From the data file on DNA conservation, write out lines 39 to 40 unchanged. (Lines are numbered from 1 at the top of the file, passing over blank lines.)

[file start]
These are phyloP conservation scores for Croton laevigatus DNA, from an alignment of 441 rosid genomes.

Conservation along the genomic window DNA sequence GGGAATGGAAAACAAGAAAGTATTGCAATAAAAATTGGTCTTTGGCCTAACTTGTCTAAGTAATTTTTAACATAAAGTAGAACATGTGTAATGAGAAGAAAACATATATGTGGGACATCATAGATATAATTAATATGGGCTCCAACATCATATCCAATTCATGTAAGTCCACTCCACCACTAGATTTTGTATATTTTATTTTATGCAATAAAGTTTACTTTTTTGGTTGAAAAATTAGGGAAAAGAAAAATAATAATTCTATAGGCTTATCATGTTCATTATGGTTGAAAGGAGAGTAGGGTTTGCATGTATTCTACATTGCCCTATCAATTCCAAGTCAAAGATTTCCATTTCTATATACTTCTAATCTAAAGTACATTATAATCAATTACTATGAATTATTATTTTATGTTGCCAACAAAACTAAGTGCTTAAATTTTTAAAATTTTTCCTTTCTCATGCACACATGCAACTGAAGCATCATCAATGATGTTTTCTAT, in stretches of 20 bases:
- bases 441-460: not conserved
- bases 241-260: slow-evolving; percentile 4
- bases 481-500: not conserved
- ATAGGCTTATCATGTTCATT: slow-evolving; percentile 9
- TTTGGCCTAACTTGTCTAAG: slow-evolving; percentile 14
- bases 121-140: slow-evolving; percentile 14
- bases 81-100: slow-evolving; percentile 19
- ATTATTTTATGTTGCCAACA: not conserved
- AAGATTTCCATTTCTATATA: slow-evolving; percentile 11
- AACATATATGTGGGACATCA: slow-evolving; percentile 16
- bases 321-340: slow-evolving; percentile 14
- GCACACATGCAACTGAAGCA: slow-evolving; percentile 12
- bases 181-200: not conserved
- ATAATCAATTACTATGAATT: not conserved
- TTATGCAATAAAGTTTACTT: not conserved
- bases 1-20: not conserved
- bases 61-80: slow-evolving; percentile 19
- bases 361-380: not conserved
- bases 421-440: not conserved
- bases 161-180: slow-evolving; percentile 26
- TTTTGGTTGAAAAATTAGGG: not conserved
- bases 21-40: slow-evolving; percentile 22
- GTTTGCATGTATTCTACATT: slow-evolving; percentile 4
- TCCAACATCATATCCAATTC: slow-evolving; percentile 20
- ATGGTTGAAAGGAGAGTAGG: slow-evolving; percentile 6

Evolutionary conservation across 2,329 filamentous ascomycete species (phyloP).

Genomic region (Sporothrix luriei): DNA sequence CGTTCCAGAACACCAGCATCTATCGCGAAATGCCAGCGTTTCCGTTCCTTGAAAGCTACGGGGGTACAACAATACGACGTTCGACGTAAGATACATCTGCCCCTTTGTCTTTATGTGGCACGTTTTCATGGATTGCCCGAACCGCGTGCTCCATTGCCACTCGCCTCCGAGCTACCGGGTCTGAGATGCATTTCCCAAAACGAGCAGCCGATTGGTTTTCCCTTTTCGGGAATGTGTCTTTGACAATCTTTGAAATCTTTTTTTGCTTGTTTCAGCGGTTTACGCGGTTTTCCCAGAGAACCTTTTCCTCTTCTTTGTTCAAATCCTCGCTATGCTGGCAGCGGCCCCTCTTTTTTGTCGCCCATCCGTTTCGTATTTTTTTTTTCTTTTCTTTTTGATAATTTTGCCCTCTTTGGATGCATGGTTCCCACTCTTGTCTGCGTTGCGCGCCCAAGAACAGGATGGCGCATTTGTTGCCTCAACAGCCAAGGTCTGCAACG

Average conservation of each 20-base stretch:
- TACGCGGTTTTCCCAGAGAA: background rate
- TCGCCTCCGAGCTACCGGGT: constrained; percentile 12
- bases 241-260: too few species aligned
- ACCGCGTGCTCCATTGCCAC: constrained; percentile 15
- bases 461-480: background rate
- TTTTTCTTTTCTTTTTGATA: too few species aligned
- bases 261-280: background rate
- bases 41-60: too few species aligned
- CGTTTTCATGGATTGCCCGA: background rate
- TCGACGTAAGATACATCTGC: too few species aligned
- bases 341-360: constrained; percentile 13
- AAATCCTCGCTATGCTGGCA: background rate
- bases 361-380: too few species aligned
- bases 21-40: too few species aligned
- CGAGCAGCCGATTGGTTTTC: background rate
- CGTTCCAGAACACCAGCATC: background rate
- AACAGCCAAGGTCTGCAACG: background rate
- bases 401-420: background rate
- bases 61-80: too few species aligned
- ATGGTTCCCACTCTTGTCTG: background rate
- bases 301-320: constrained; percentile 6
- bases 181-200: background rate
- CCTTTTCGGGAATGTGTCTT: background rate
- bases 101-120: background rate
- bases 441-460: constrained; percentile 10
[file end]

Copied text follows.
- CGTTTTCATGGATTGCCCGA: background rate
- TCGACGTAAGATACATCTGC: too few species aligned